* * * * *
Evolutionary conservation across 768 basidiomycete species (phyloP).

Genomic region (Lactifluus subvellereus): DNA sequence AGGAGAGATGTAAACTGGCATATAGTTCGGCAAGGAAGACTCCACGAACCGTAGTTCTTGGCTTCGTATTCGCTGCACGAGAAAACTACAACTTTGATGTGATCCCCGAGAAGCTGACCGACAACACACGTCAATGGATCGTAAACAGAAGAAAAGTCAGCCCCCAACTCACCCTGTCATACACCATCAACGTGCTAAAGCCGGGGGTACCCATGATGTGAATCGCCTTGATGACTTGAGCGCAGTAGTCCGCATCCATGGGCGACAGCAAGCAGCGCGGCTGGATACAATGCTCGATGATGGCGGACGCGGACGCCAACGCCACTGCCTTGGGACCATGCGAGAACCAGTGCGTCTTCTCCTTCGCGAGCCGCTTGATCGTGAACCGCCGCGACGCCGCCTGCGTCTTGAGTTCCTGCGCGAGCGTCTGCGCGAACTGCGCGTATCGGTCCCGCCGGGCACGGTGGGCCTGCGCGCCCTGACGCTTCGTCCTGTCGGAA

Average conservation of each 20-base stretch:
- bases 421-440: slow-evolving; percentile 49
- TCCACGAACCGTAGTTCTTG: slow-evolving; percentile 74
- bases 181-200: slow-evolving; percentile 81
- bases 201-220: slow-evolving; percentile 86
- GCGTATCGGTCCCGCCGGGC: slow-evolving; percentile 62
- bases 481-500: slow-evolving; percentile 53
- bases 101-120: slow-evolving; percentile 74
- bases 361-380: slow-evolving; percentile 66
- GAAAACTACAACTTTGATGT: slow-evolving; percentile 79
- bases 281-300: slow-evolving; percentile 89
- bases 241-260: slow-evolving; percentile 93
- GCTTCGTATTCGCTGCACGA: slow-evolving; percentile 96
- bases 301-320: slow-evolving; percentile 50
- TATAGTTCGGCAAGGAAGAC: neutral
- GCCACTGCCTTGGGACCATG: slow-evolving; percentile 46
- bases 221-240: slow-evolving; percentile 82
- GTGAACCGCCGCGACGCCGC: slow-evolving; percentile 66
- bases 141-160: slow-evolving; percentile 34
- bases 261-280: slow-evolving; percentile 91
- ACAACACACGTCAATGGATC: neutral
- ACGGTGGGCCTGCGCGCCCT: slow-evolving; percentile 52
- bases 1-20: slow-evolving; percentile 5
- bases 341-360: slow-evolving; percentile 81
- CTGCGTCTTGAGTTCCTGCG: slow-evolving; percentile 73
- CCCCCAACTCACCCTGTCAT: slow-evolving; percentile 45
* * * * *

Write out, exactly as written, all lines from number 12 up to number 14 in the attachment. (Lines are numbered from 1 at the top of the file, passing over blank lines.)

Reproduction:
- GAAAACTACAACTTTGATGT: slow-evolving; percentile 79
- bases 281-300: slow-evolving; percentile 89
- bases 241-260: slow-evolving; percentile 93